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-   -   Herms (http://www.homebrewtalk.com/f11/herms-50283/)

Gabe 01-07-2008 03:57 AM

Herms
 
I have been brewing with a three tier gravity setup for a year and a half and want to create a HERMS system out of my existing setup. I have my layout and my design down but I still have a few remaining ?'s. Those of you that run a HOME BUILT HERMS system speak out.

#1 What is the purpose of using a HERMS coil bypass valve when recirculating?

#2 When using a pump to move wort from MLT through an immersed coil and back to the top of the MLT, and youve reached your desired temp or your ready for sparge, how do you get that wort that's still in your coil back to the top of the tun when youve shut off the bottom of your MLT? That's 50' of coil that would hold some wort and a loss if it didn't all get back in.

#3 What advantages do I have with going HERMS over my now proven method of gravity feed?

#4 I have all the necessary keggles to do this along with burners and propane tanks and I love brew toy's just as much as the next guy, but this is going to cost some serious mula$$$$. ( pump, quick connects, 50' copper coil, misc fittings) is this cost and time that my brewery is down going to be worth it in the end?

billtzk 01-07-2008 04:31 AM

herms is an acroynym. please capitalize... oops, I meant HERMS. All caps. else some may think you misspelled the name of the messenger/war god. What facet of your being do YOU present to the panoply on Mt. Olympus? Hint... if it ain't malted barley and hops and if his name ain't Demeter, Dionysus or Bacchus, then it better be Priapus or you are BBQ, or worse yet, just burnt offerings, when it comes to the feast of the King, dude. Hippy Ambrosia.

#1 - dunno. never heard of that. maybe to eliminate heat exchange when the mash is at setpoint? guessing.

#2 - you have 50 foot long deep thoughts. I too would like to know.

#3 - Can you recirculate your wort gravitationally? How do you maintain mash temp during a 90 minute mash gravitationally without a Ferris wheel?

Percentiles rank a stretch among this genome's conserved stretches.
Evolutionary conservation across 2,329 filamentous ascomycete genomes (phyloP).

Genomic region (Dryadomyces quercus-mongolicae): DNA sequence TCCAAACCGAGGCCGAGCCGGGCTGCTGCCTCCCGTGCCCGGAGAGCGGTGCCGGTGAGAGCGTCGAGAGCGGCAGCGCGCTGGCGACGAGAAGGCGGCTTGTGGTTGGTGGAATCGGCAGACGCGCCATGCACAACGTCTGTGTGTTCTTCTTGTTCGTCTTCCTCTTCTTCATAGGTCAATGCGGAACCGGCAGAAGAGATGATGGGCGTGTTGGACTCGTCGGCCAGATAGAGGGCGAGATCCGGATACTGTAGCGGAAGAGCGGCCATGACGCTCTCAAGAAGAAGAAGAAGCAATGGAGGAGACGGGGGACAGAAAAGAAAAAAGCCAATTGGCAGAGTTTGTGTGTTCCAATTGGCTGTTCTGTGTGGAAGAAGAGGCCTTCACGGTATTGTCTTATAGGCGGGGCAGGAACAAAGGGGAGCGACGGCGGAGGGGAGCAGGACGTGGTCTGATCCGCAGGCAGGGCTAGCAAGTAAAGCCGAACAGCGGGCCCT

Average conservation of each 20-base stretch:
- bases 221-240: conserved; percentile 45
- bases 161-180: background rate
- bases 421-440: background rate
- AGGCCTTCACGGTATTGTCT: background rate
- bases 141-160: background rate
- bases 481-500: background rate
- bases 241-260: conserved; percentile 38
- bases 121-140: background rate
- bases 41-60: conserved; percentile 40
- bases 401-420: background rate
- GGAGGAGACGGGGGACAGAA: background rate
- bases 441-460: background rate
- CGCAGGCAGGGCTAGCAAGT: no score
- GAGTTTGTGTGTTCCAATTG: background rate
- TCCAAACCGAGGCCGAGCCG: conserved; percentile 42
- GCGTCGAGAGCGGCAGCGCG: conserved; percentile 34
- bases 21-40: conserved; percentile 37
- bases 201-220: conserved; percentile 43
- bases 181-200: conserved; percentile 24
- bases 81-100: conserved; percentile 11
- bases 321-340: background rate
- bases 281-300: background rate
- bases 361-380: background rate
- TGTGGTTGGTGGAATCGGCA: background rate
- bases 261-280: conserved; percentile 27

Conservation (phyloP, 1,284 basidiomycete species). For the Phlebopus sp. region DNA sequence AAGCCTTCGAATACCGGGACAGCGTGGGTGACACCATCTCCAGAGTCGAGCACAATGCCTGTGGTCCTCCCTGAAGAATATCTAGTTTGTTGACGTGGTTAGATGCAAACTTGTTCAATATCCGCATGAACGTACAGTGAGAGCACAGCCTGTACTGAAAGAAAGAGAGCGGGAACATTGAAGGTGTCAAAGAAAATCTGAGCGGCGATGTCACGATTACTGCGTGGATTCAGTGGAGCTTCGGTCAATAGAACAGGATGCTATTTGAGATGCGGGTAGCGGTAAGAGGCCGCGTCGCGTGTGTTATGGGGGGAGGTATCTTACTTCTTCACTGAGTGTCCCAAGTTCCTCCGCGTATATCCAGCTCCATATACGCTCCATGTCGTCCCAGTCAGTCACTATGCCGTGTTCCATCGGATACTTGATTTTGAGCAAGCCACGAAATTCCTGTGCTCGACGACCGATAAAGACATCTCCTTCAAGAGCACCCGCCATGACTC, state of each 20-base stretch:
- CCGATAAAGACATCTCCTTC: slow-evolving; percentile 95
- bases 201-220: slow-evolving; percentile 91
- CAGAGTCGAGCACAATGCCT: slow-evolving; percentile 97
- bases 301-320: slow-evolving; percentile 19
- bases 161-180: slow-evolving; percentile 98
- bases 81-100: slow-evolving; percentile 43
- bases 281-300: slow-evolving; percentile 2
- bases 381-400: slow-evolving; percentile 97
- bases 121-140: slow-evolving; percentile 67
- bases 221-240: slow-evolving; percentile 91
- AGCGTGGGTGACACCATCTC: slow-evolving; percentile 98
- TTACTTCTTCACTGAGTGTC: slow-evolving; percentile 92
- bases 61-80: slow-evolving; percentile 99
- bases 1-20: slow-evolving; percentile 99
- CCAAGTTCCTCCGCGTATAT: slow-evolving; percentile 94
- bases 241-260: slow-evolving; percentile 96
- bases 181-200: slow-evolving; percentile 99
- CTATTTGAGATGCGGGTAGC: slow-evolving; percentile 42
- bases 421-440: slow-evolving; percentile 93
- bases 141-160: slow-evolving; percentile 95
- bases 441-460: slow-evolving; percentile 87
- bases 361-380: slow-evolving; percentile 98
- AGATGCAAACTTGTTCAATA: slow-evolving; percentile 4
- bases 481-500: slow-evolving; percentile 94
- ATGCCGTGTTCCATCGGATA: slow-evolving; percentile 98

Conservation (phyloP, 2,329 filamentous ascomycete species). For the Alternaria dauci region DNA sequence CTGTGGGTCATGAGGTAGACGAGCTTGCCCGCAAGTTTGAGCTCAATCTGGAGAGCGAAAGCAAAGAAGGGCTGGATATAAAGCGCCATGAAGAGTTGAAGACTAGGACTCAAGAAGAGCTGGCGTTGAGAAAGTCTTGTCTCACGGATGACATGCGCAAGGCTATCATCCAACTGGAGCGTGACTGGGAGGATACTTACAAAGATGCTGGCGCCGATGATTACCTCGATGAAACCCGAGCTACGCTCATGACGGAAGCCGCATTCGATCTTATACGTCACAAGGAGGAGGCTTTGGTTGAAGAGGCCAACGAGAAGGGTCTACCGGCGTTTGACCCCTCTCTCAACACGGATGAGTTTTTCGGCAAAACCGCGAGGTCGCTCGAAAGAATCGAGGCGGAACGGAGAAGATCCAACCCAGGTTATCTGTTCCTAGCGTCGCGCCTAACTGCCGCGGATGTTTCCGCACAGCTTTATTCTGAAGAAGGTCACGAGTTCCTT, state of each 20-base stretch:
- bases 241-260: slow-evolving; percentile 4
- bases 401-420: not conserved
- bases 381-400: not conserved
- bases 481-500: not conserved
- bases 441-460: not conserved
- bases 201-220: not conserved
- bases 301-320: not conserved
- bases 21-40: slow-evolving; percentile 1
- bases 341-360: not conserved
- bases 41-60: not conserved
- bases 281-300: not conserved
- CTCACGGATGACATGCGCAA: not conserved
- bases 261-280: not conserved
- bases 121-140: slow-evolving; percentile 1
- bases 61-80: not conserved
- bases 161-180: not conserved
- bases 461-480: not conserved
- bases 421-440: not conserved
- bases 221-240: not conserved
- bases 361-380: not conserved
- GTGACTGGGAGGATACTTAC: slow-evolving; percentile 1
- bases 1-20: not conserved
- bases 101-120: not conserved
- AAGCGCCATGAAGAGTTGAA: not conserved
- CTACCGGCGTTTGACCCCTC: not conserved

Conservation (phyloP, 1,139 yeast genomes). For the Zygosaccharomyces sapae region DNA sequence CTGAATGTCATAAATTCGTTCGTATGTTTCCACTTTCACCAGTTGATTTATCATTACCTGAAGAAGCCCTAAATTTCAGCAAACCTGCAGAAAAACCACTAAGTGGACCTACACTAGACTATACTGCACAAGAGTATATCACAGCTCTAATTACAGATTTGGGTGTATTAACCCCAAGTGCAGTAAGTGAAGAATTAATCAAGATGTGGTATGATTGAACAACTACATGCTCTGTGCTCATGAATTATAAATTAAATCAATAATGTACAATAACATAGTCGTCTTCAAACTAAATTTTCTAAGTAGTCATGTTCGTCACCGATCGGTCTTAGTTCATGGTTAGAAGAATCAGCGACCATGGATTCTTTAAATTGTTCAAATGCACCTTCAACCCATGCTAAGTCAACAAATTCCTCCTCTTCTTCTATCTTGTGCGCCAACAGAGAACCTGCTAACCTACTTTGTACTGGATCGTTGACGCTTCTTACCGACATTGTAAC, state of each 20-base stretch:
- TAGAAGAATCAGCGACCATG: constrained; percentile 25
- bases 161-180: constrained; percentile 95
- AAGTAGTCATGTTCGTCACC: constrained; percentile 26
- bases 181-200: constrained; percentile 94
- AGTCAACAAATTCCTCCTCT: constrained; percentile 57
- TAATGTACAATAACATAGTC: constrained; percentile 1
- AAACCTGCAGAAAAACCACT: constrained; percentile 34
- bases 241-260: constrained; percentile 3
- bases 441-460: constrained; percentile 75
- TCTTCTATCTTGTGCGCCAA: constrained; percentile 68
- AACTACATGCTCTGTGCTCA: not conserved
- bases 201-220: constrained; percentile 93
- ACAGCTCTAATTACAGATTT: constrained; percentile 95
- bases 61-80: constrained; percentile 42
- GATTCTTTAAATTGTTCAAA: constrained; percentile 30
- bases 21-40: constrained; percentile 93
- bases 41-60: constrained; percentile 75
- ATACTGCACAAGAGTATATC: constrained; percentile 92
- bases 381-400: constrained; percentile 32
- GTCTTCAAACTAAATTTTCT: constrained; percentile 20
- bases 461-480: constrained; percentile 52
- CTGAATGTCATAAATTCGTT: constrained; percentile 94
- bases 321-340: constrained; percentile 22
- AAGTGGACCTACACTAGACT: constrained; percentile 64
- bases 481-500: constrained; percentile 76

#4 - only you can answer this, Kemo Sabe *.

* Kemo Sabe - According to Rob Malouf, a grad student in linguistics at Stanford, there's another possibility: "According to John Nichols' Concise Dictionary of Minnesota Ojibwe, the Ojibwe word `giimoozaabi' means `to peek' (it could also mean `he peeks' or `he who peeks'). Rob continued: "There are several words with the same prefix ["giimooj," secretly] meaning things like `to sneak up on someone'.... It is quite plausible that `giimoozaabi' means something like `scout'.... `Giimoozaabi' is pronounced pretty much the same as `kemosabe' and would have been spelled `Kee Moh Sah Bee' at the turn of the century."

Gabe 01-07-2008 02:28 PM

????? AAAH OK Thanks-----I guess?

Bellybuster 01-07-2008 03:40 PM

hey gabe....HERMS systems are kind of a natural progression for AG brewers that like toys. Some of the advantages are ....ability to maintain mash temps, able to do step mashes without water additions, the list goes on.
Will you make better beer??? probly not, will you create an endless pit into which you throw money...yes. As soon as you start the gagateering it will never end and home brewing will take on a whole new meaning. It now becomes a sport.
Some good reading for you specific to HERMS...
http://sdcollins.home.mindspring.com/HERMS.html